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Bahá'í Burial Rites
The Bahá'í Faith has few ceremonies complex enough to be called rites, and the simplicity of funeral services is a good example. There is no congregational prayer in this religion, except for a specific prayer for the dead prior to interment. Memorial services can vary with the culture and family wishes, but are dignified, loving and often joyous celebrations.
Because Bahá'ís believe that human beings are essentially spirit, residing for a time in this life associated with a physical body, death is considered a release for the soul to go on to its natural home. While individuals may mourn the separation, they believe their loved one is in a much better place, and that they will all eventually be reunited. There is no belief in a physical Heaven or Hell.
Burial requirements for Bahá'ís are few and simple, essentially treating the physical body with great respect. It must be buried so as to return by natural progression to the earth, cannot be cremated, and should not be embalmed unless civil law requires it. (Within the USA, no state requires embalming as long as the burial is within 24 hours, there is no contagious disease, and the body is not shipped across state lines. Unfortunately, few mortuaries work that fast, so either charge extra for refrigeration and sealed casket, or require at least a light embalming.)
Burial must take place within one hour's journey from the place of death; the body should be washed and wrapped in a shroud of silk or cotton, wearing a ring bearing the inscription "I came forth from God, and return unto Him, detached from all save Him, holding fast to His Name, the Merciful, the Compassionate," and the coffin should be of crystal, stone or durable wood.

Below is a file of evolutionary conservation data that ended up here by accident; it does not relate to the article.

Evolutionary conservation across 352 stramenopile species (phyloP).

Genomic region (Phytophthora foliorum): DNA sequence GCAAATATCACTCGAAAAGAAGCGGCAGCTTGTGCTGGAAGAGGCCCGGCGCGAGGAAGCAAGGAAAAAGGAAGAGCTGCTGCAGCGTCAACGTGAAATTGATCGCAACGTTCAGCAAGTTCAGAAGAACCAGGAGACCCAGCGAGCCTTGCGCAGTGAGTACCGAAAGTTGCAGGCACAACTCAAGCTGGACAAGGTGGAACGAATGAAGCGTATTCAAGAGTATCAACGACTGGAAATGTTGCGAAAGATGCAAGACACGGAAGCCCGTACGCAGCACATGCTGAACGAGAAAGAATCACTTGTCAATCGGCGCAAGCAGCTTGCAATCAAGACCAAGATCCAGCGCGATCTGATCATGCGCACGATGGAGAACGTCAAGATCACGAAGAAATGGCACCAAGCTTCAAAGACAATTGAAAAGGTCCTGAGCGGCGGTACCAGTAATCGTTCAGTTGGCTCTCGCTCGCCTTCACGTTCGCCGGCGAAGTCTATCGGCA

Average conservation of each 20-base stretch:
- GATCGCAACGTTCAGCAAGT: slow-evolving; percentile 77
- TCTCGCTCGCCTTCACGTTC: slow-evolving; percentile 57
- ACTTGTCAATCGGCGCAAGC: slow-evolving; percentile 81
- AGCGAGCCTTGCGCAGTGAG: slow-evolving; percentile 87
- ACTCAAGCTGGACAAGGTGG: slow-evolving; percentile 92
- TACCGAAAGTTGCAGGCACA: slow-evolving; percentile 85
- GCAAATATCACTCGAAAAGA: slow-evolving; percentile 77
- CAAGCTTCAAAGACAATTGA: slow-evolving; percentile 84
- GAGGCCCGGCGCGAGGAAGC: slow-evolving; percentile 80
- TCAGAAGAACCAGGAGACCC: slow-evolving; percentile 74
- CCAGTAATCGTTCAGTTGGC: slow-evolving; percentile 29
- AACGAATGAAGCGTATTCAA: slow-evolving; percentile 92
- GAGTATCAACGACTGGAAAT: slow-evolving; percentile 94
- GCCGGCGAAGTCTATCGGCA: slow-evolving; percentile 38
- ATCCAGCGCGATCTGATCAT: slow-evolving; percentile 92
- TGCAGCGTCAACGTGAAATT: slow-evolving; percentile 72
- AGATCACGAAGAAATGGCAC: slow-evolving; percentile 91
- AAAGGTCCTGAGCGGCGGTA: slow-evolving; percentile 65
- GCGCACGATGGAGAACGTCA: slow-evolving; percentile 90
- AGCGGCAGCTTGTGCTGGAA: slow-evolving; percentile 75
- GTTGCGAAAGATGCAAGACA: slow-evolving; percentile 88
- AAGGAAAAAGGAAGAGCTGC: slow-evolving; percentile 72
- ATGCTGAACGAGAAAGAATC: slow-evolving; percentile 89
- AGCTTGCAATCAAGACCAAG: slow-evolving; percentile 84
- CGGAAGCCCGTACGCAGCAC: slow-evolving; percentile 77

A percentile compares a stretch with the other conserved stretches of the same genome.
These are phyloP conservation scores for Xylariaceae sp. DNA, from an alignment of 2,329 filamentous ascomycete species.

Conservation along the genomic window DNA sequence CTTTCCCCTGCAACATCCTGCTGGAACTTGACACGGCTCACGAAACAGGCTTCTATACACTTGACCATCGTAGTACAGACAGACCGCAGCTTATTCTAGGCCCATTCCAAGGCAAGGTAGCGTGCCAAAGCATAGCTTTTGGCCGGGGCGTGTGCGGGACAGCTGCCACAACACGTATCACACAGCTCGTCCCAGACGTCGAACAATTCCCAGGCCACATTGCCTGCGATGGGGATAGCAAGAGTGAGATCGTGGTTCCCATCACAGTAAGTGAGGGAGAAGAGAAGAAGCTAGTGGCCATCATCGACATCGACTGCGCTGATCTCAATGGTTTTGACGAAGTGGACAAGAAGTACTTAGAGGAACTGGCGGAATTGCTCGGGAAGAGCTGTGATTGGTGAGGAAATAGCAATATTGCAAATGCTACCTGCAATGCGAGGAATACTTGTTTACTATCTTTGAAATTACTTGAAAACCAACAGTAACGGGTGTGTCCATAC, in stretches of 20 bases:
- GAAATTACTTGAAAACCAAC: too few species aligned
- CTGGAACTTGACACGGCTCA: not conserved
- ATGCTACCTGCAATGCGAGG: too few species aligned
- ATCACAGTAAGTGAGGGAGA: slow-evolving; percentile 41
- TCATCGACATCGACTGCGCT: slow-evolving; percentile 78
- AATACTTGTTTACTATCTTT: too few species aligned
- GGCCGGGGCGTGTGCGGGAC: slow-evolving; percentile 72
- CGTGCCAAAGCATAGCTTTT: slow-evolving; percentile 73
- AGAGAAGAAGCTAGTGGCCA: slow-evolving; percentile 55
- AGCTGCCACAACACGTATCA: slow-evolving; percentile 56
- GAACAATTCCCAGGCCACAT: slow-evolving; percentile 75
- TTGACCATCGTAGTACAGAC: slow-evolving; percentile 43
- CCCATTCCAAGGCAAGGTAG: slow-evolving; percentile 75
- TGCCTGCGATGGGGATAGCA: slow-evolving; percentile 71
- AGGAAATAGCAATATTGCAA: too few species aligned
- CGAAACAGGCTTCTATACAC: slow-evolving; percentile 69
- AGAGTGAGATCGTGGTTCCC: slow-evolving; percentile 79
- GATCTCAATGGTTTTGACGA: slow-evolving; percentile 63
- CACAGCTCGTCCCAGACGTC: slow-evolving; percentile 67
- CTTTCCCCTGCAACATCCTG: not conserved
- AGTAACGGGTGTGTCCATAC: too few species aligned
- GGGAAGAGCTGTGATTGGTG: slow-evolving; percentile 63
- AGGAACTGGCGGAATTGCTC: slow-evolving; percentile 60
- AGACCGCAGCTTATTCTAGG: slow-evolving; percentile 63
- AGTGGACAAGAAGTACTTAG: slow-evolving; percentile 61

Each Bahá'í funeral, memorial service or graveside ceremony is unique, varying from simple prayers to several hours of music, readings, eulogies and remembrances. Often, these events are gatherings of far-flung family members, and become important for connecting and reconnecting. I love being a part of them! There is so much peace and love and sharing of the deceased's importance in our lives, what they did, how they mattered, their warp in the woof of community life. It is more about community and support for the living than it is about grieving for a lost loved one.
"In His Tablets Bahá'u'lláh says that were we able to comprehend the felicities that await us in the world to come, death would lose its sting; nay rather we would welcome it as a gate-way to a realm immeasurably higher and nobler than this home of suffering we call our earth. You should therefore think of their blessings and comfort yourself for your momentary separation. In time all of us will join our departed ones and share their joys." National Spiritual Assembly of the Bahá'ís of the USA, Developing Distinctive Baha'i Communities
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